Ask Money

A garage, a business, and family finances

Chris Farrell Apr 1, 2011

Question: Chris, My husband is part owner of a small business with his 3 brothers. What started out as a hobby in a garage, has grown into a full-time business supporting ~5 people including 2 of his brothers full-time. My husband’s involvement is part-time evenings and weekends while he maintains a separate job. With our two full-time jobs (separate from the family business), my husband and I are in a better position than the other siblings to invest in the business. As their business expands and grows there are plenty of opportunities to invest financially in the business. Although I want to be supportive of this growing small business, I am uncertain how much risk we should take. I’d like to get some impartial advice for our situation. I’d like someone who can look at our entire portfolio – saving, retirement, etc… to help us set some goals and determine how much investment into this business would be a good idea. Would working with a financial planner be a good idea? How do we find one? Laura, Rochester, MN

Answer: What is it about garages and entrepreneurship? David Packard and William Hewitt started their company Hewlett-Packard in a garage. Apple paid its early dues in a garage. The Google co-founders set up workspace in a garage for a time, too. It’s cool.

It’s a smart move to look for professional financial advice. You have a lot going on, with potentially great rewards and downside risk.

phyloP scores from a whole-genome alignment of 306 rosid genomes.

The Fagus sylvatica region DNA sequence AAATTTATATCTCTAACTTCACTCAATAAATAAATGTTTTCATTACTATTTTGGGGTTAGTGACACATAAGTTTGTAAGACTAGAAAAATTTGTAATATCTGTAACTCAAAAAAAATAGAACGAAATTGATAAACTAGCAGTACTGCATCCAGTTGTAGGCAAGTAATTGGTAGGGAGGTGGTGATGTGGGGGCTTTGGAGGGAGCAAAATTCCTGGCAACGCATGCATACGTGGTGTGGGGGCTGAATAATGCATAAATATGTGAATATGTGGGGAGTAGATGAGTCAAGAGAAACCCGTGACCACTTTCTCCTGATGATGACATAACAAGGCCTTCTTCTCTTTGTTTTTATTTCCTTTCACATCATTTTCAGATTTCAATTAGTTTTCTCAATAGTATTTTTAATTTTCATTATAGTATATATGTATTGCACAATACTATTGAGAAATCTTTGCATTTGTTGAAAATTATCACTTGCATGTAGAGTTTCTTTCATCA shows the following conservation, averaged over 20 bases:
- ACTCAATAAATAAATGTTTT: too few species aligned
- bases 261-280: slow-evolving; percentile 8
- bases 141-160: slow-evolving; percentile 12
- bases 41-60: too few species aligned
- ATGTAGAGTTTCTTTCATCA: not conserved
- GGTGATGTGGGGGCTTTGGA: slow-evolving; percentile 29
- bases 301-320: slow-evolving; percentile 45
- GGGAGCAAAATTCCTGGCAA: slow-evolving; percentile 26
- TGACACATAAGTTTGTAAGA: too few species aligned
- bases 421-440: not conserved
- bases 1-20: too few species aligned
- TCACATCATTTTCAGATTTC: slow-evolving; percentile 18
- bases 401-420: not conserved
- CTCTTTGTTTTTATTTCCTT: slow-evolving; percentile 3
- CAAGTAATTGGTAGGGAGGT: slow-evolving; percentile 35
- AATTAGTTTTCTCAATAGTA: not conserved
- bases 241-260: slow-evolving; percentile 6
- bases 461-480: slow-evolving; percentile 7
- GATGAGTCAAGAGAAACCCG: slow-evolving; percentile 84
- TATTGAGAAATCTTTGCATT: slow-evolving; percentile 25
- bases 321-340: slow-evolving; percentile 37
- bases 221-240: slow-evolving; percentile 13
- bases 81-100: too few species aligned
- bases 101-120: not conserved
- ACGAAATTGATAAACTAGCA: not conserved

You’ll want to set it up so that you participate in the business but limit the exposure of your household finances to risk. I definitely think you’d gain some insight and ideas consulting with a certified financial planner (CFP). And many financial planners are entrepreneurs themselves.

How do you find one? In this lengthy post I laid out the insights of Ross Levin, one of the nation’s top financial planners. I think it’s one of the best guides to finding a financial planner–well worth reviewing.

As he says, the best way to find a planner is by networking. Talk to neighbors and colleagues that use a financial planner and get their recommendations. You can also go to the website of the National Association of Personal Financial Advisors. Another resource is the Financial Planning Association..

I’m biased toward fee-only planners with a CFP designation. You’ll want to seek out planners with a strong client base of entrepreneurs. Once you have found several potential fee-only CFP candidates, the deciding factor is which financial planner you’re most comfortable with.

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